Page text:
Inferior vena cava (IVC) filters are supposed to trap blood clots from the legs and lower body and prevent them from entering the heart and lungs and causing a lethal pulmonary embolism. IVC filters carry the risk of a number of complications, some of which are apparent immediately while others develop over time. If you develop a complication after an IVC filter implantation, seek immediate medical attention.
Procedural Complications of IVC Filters
Multiple things can go wrong during the surgical procedure to implant an IVC filter.
Venous Access Site
Complications concerning the location where the surgeon accesses the vein used to implant the filter can include access site bleeding, infection, hematoma, and accidental arterial puncture. The patient might notice signs and symptoms like these after the procedure:
- Redness, swelling, or tenderness at the incision area
- Other symptoms of infection
- Unusual bleeding or bruising
Malposition or Defective Deployment of the IVC Filter
If the surgeon places the filter in the wrong position, it could migrate to another part of the body. When an IVC filter migrates from its intended placement, the patient can feel pain or experience internal bleeding from perforated organs or other tissue.
A mispositioned filter may fail to perform its function of preventing blood clots from traveling to the heart and lungs. The first sign of IVC filter malposition-related failure to function correctly is an embolism.
Similarly, if the filter does not open or expand correctly once deployed, the filter could migrate or fail to work efficiently. These symptoms are the same as for malposition.
Delayed Problems with IVC Filters
Over time, complications can develop with IVC filters.
If an IVC filter migrates or moves from its original location, it can travel through the blood vessel to the heart or to the pulmonary outflow tract. The patient might feel pain in the new location of the filter or experience internal bleeding or unusual bruising.
Depending on the new location of the filter, a surgeon might be able to remove the migrated device by using a percutaneous (through the skin) retrieval device. If the IVC filter traveled to the right ventricle, heart valves, or pulmonary outflow tract, it often requires surgery to remove the filter.
For example, a 48-year-old patient complained of chest pain and heart palpitations a year after receiving an IVC filter. He had the original operation to prevent deep vein thrombosis (DVT). A chest x-ray showed that the device had migrated to the thorax and was in the right heart, over the tricuspid valve. The patient had to undergo open heart surgery to remove the IVC filter.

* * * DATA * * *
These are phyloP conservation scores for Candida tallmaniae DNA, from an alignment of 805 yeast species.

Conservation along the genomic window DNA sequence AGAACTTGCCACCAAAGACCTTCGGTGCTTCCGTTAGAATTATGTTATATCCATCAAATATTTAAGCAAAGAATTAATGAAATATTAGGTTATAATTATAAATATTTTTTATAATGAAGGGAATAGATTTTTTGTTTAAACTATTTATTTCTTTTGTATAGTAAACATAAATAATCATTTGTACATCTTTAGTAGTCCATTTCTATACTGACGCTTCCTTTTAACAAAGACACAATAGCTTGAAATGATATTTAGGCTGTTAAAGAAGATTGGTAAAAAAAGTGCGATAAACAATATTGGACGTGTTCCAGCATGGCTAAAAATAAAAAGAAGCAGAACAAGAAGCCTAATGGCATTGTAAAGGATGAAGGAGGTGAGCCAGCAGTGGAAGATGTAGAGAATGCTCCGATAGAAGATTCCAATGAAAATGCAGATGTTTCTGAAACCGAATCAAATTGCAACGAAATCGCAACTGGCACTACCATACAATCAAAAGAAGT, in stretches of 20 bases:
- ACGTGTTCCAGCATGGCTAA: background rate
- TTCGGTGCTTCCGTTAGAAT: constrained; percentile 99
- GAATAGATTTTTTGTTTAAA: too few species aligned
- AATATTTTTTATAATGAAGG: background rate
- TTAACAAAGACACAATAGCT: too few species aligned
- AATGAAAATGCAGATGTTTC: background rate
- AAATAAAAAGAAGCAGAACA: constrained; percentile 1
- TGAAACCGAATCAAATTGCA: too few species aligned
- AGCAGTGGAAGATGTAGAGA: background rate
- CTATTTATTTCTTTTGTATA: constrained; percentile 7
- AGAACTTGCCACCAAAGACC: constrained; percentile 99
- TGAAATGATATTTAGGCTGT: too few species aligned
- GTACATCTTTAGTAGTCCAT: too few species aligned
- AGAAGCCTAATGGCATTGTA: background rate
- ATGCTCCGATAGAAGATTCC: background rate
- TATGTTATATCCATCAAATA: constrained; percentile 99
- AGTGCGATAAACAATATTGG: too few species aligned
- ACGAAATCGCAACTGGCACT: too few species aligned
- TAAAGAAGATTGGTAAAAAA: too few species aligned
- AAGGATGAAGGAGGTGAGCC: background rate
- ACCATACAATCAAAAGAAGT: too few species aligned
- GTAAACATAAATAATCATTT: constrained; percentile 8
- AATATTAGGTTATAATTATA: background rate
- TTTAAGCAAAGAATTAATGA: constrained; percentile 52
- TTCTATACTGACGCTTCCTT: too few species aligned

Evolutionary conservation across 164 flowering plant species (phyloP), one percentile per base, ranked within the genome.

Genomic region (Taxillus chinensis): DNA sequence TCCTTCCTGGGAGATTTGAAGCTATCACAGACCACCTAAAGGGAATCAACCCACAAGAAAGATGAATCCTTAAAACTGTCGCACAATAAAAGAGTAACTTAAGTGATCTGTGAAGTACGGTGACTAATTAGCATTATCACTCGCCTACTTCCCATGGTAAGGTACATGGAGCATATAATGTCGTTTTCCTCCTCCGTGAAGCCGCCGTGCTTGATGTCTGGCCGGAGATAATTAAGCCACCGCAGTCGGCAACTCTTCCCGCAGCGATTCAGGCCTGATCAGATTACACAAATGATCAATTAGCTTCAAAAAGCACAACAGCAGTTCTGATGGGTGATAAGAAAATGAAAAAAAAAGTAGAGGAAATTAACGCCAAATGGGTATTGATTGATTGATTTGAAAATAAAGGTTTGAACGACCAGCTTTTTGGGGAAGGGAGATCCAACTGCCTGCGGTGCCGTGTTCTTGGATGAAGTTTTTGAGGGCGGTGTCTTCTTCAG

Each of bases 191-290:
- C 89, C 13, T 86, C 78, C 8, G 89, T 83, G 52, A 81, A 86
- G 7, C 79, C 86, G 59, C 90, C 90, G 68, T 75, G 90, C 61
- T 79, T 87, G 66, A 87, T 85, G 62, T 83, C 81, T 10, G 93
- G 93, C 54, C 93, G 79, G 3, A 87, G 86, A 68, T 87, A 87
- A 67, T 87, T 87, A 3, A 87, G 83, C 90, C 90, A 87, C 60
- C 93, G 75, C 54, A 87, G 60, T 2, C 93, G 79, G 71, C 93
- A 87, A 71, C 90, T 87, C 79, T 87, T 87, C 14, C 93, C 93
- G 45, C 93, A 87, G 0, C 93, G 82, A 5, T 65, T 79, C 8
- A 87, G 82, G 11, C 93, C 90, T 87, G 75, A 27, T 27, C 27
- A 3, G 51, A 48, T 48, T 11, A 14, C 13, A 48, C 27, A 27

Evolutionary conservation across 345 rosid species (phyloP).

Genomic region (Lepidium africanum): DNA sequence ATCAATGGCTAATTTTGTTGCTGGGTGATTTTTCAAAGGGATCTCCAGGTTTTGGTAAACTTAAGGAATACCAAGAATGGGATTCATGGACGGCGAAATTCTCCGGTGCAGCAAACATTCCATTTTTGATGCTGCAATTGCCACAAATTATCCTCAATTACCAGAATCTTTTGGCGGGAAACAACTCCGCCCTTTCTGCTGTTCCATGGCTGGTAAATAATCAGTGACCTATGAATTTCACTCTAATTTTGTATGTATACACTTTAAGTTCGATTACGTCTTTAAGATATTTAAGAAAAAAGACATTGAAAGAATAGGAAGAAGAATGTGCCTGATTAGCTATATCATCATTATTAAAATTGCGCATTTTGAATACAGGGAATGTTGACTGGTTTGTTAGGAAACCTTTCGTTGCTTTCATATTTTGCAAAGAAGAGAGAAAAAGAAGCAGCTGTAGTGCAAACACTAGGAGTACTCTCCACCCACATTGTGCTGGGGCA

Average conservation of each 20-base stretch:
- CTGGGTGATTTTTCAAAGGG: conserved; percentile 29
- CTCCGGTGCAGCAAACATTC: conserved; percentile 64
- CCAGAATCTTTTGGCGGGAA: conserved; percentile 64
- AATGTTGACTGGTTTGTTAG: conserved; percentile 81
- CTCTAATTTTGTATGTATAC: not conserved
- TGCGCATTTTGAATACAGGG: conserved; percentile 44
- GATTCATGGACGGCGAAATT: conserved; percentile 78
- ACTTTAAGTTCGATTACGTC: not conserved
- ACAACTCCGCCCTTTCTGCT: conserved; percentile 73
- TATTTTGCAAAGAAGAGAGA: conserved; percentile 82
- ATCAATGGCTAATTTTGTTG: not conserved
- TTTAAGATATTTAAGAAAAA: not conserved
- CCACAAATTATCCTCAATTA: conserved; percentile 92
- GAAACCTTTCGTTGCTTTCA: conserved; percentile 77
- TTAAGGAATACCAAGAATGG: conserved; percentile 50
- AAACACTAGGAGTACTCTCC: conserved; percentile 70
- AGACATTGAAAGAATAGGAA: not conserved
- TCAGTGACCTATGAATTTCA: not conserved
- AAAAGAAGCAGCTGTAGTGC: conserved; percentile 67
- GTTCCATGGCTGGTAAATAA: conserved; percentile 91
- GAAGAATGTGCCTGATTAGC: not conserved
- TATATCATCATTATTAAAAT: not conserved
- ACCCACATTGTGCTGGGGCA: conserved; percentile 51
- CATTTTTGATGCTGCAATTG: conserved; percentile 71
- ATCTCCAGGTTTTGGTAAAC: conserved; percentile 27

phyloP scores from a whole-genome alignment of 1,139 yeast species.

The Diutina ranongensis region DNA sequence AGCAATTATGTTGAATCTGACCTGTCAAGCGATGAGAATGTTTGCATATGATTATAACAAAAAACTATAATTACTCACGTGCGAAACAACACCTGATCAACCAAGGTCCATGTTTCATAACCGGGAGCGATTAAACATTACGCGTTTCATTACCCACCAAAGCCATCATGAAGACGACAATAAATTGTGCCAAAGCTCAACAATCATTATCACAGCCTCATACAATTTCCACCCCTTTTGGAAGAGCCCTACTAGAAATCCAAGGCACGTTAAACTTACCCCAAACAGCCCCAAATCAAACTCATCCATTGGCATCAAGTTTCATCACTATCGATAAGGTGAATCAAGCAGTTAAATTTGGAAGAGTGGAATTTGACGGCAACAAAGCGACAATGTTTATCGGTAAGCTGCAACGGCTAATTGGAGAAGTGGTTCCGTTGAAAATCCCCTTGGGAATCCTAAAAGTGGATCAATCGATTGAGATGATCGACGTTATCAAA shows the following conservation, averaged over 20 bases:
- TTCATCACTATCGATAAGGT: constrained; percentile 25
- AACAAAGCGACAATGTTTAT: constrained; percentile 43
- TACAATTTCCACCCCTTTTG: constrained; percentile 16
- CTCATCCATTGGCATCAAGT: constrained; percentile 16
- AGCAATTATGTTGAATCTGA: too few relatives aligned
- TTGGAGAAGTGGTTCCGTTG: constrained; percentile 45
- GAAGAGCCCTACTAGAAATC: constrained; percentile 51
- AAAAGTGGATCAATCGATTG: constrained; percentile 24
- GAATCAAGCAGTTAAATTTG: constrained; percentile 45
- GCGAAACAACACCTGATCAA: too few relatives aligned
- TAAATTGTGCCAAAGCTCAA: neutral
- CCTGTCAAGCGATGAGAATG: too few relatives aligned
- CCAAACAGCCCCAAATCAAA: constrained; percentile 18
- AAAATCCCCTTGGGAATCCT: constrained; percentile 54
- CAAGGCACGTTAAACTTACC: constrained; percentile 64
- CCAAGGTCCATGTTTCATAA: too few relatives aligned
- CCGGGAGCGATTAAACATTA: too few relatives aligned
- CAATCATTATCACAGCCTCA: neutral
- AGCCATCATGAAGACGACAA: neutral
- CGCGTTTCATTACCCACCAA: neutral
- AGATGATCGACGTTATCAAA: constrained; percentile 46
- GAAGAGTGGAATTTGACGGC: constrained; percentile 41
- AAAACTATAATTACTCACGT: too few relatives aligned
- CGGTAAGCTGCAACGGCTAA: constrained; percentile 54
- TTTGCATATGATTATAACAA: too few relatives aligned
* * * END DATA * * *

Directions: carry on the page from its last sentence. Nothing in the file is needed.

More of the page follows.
Researchers say that IVC filters increase the risk of deep vein thrombosis (DVT). One study showed that 40 percent of patients who did not have evidence of DVT before getting an IVC filter implanted developed DVT after the implantation.
The Mayo Clinic lists the signs of DVT as:
- Leg pain
- Swelling of the legs
- Cramping or soreness in the calf or elsewhere in the leg
- The leg might feel warm to touch
- Discolored or red skin on the leg
The filter device can fracture, breaking into multiple pieces. These pieces can break off and travel through the blood vessel into the heart, with life-threatening consequences. Pain is a primary symptom of this complication.
Sometimes a component of an IVC filter—a strut—will penetrate the wall of the IVC. Researchers report that this complication happens in 40 to 95 percent of people with IVC filters. Filter struts can cause aortic penetration, ureteral perforation, duodenal penetration, aortic pseudoaneurysm, laceration of lumbar vessels, significant bleeding, and erosion of the IVC. Pain, unusual bleeding, and bruising are the most frequent signs of IVC perforation.
Studies reveal that about five percent of people who have IVC filter implantation later experience a pulmonary embolism, and most of those are fatal. The symptoms of pulmonary embolism are:
- Chest pain
- Discomfort that gets worse when you cough or take a deep breath
- Rapid pulse
- Coughing up blood
- Sudden shortness of breath
- Feeling lightheaded or dizzy
The filter device itself can develop infections. An infection in the bloodstream can be lethal. Bacteremia (bacteria in the bloodstream) itself usually does not come with visible signs. However, once the bacteremia develops into sepsis or septic shock the patient can exhibit symptoms like:
- Low blood pressure
- Rapid breathing
- Rapid heart rate
- Nausea, abdominal pain, diarrhea, or vomiting
If you or a loved one are presenting any of these symptoms, seek immediate medical attention.
Getting Help for a Problem with an IVC Filter
Because the potential outcomes are so dire, you should call 911 or go to the emergency room if you experience any of the above symptoms after the implantation of an IVC filter. After dealing with the medical crisis, you might want to talk with an IVC filter lawsuit lawyer to see if you could be eligible for compensation.
Call Tosi & Rose today at 888-311-8292 to set up a free consultation. There is no obligation.